A land acknowledgement is one step on the long road to reconciliation. We learn, we engage in conversation, and we encourage our collaborators to take thoughtful action to address the erasure of First Peoples, their languages and their histories.


We, the Festival TransAmériques team, acknowledge that we are on unceded Indigenous territory that is not the object of any treaty. Known as “Tio’tià:ke” in Kanien’kéha and “Mooniyang” in Anishinaabemowin, Montreal has long been a historic meeting place between First Nations, including the Kanien’kehá:ka, the Wendat, the Abenaki and the Anishinaabeg. This city is home to a large and diverse Indigenous population and to people from all over the world.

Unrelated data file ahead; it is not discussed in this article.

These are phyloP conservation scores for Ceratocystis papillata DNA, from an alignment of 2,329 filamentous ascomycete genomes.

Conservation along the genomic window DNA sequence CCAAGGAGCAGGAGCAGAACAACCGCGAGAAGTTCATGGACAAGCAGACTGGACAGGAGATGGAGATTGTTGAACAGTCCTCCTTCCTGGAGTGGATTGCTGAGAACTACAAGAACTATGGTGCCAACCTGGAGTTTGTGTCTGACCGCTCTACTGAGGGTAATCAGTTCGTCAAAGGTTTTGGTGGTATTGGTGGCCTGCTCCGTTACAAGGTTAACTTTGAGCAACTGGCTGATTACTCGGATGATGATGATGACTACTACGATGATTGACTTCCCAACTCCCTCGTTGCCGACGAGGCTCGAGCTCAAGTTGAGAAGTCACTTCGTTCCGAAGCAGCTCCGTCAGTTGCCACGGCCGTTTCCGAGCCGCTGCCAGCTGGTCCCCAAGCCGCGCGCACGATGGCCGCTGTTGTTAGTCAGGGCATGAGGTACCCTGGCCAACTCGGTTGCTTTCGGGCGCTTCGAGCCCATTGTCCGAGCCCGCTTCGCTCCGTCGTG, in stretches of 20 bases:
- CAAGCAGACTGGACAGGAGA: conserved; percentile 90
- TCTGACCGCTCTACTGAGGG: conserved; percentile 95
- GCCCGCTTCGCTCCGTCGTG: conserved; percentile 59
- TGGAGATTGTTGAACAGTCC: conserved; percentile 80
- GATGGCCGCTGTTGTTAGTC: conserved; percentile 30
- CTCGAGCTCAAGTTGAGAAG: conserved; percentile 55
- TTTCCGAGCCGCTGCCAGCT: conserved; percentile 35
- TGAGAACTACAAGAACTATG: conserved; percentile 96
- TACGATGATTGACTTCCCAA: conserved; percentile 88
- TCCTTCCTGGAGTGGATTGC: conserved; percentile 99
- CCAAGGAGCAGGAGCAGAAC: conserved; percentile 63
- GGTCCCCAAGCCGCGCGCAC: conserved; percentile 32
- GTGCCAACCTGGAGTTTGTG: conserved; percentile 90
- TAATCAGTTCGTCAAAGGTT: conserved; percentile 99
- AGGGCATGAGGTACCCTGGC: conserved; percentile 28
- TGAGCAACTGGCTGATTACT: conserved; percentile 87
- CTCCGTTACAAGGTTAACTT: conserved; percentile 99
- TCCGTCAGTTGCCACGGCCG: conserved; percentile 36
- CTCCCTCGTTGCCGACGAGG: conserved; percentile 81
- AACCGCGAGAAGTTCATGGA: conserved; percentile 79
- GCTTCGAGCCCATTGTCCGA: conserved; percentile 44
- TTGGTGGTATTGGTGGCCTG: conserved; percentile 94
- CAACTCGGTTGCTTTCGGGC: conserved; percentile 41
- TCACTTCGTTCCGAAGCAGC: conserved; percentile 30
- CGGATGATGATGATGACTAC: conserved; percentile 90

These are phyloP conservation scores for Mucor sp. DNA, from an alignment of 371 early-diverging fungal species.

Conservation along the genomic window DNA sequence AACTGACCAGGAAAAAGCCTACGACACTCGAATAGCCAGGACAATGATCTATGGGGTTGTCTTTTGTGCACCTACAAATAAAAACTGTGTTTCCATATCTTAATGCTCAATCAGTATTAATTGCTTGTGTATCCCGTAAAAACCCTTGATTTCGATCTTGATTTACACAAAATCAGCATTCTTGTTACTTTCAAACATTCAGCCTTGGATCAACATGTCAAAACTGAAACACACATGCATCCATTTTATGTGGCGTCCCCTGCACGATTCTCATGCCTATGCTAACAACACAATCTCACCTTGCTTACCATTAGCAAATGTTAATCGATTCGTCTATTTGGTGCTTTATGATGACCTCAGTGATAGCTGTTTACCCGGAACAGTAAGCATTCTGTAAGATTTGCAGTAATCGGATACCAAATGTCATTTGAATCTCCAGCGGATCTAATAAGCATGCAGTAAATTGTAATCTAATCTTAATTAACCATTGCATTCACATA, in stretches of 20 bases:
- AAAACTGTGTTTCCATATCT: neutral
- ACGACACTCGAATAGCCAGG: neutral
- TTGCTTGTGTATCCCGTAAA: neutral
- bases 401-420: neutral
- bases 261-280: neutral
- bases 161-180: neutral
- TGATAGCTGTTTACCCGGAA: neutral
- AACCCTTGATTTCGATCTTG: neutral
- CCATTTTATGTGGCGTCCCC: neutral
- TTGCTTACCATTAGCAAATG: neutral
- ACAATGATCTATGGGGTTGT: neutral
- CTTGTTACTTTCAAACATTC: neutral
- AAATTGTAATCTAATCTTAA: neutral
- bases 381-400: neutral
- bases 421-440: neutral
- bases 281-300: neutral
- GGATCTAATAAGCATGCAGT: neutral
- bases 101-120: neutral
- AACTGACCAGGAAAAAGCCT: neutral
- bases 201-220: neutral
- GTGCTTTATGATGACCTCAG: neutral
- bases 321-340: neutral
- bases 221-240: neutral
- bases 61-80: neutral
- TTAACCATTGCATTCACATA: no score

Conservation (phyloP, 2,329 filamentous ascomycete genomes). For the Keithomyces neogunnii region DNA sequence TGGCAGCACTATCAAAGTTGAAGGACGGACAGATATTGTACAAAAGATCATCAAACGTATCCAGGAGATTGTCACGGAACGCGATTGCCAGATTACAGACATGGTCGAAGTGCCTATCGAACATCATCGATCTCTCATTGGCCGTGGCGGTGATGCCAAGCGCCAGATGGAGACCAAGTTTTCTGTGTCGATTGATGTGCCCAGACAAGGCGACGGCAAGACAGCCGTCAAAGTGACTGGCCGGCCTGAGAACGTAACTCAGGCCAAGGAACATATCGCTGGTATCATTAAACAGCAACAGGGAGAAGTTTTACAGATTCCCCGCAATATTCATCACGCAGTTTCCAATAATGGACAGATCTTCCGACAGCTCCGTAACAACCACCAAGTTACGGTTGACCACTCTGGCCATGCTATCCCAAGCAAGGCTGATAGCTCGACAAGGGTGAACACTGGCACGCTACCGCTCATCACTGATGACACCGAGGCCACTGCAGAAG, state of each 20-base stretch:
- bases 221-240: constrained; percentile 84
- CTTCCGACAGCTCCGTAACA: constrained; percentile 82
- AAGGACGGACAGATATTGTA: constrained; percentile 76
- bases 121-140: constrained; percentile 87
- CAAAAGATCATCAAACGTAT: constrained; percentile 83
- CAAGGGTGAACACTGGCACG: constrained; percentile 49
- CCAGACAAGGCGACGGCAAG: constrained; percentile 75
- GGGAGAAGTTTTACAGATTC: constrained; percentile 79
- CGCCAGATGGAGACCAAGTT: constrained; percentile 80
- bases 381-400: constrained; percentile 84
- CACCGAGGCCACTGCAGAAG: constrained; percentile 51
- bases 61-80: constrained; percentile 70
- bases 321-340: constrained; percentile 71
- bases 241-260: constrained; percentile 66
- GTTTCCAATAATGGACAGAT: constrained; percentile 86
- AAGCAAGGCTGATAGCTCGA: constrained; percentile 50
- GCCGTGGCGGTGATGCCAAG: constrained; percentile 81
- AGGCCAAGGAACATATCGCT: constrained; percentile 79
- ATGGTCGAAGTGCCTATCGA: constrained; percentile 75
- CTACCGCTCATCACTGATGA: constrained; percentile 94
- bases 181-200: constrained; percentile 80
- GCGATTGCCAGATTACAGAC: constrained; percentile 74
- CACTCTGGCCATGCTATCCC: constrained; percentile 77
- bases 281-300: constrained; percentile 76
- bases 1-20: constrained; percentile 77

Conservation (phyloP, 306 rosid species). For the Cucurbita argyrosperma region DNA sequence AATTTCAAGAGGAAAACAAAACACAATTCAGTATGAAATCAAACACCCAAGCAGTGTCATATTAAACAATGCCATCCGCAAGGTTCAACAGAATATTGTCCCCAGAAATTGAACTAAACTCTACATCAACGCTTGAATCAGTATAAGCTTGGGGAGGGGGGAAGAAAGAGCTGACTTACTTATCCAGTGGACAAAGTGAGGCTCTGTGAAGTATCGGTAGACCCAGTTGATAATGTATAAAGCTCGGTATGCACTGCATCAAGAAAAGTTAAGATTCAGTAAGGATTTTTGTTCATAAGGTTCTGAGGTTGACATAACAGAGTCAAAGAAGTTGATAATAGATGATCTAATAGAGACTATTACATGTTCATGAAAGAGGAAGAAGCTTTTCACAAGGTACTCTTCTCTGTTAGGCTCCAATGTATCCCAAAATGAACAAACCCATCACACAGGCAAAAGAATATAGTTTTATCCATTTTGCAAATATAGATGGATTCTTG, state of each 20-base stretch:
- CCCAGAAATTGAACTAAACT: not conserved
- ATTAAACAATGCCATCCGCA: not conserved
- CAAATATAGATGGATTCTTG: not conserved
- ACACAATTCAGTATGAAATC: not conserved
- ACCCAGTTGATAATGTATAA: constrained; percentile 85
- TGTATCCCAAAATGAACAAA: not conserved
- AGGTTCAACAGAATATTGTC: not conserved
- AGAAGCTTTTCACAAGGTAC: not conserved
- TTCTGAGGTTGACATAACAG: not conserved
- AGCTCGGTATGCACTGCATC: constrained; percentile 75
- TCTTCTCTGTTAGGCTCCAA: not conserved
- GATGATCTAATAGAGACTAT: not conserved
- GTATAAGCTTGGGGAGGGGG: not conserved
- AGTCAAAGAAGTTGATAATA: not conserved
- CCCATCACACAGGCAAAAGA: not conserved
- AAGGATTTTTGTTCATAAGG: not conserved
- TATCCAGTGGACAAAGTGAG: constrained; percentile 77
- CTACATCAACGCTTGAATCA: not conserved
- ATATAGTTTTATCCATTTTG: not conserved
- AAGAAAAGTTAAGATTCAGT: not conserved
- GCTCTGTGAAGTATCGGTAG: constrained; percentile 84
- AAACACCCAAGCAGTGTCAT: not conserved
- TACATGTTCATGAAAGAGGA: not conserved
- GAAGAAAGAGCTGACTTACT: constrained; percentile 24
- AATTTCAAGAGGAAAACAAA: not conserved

These lands already carried their own stories, performances and rituals before colonization. We are grateful for the vitality of the art forms inherited from these ageless practices. Indigenous stories and perspectives are essential to the making of the present, and the future depends on the living and situated knowledge that Indigenous peoples on Turtle Island have preserved. Abenaki, Anishinaabeg, Cree, Innu, Inuit, Kanien’kehá:ka, Oji-Cree, Wendat, Yup’ik  ̶ Bundjalung and Ngāpuhi from Oceania and Inga from Colombia. The presence of these artists and knowledge keepers in the Festival’s program celebrates the abundance of their artistic and cultural practices. We commit to listening to them and to amplifying their voices.

We express our gratitude to the Kanien’kehá:ka Nation of the Haudenosaunee Confederacy, custodians of the lands and waters on which we gather.